It was different with the Assembly of 1872 so far as perfection and the marshalling of forces were concerned. There were no end of speakers and no end of speaking and no end of marshalling forces. Attempts were made to have the speeches limited, and I think a limit was fixed, but, like many other rules, it was, I suspect, more honoured in the breach than in the observance. According to form, the question arose on the report of the committee of which Rev. Dr. Knox was convener, and the moving of the reception of the report should have fallen on Dr. Knox. But, as a matter of fact, the report in committee had been carried by a majority against him and his friends. Professor Wallace, Rev. W. F. Stevenson, Rev. Jas. Gibson, and Mr. Wm. Shaw, elder, with Dr. Knox himself, had dissented from the report. Dr. Knox had given the name of the dissenters in his report, and the Rev. Archibald Robinson protested against that, and this led to some heated remarks, in the midst of which the Moderator (Rev. Dr. Richard Smyth) said — “May I request that you will not allow feeling to get up so soon.” In the end Dr. Knox did not move the reception of the report — only presenting it, and this duty fell to the Rev. Francis Petticrew, who at the first and till the end was the acknowledged leader of what was known as the Purity party. Tall and dignified, straight as an arrow and firm as steel, solid and scholarly, Dr. Petticrew (he was not D.D. at the time, but in his and other cases I shall continue to use the names that were more familiar to the present generation) was an ideal leader of any cause. He was not only a man of principle, but a man of consistency, a man of intense earnestness, to whom truth and duty were more than life. If Dr. Petticrew had lived in the days when men were sent to the stake for their principles, he would have faced the stake with the heroism of a martyr and the hopefulness of a saint. He was not as ready in extemporised debates as some others, but when he prepared a speech it was a complete and perfect speech. I could not recall even the number of speeches he made in the Assembly and elsewhere, or the number of articles he wrote during this controversy. II It was remarkable, however, that while the bases of his speech were always the same, the superstructure was different, forceful in argument, unsurpassed in its sincerity and earnestness, and finished in style. And as he filled so large a share in the controversy, let me say here that at the end he was the same noble, high-minded Christian gentleman, as noble and dignified in defeat as he was high-minded and honourable in victory.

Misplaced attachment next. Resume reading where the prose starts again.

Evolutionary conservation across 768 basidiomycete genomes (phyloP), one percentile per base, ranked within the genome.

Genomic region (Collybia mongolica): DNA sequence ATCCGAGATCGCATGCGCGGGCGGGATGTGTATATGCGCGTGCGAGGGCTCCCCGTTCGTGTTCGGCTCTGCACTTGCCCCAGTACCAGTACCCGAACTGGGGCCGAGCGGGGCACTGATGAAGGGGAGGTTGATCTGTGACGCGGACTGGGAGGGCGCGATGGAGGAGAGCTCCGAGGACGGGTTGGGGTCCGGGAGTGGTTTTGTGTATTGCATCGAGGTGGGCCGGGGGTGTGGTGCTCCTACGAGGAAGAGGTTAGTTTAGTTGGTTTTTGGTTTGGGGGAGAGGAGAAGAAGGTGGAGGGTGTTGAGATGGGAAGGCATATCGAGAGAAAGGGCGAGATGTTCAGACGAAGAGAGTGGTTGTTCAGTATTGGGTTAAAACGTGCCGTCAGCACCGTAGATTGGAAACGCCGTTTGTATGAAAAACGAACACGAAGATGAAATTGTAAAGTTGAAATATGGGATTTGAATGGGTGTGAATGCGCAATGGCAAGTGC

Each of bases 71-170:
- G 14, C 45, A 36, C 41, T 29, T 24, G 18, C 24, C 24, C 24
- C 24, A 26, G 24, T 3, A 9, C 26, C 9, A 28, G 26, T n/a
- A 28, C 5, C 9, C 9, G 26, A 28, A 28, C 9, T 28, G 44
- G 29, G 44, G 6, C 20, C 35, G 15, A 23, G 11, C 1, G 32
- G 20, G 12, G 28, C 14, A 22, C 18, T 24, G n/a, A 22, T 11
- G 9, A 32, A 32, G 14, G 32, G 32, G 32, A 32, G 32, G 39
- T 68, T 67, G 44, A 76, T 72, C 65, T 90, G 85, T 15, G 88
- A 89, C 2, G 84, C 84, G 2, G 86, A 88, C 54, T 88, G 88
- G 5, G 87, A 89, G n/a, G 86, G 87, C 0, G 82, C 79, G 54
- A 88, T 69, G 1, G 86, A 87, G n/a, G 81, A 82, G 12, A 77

Setting out with the Assembly resolution, of which, I think, Dr. Cooke was the father, that the common law of the Church excluded instrumental music, he appealed to the Old and New Testament, holding that it was only for the temple that instrumental music was prescribed, and that there was no example of it in the New, and argued that those who proposed a change were bound to justify the change, which they had hitherto failed to do, and thus he claimed that, even if lawful, a practice should not be introduced which would offend the consciences of many worshippers.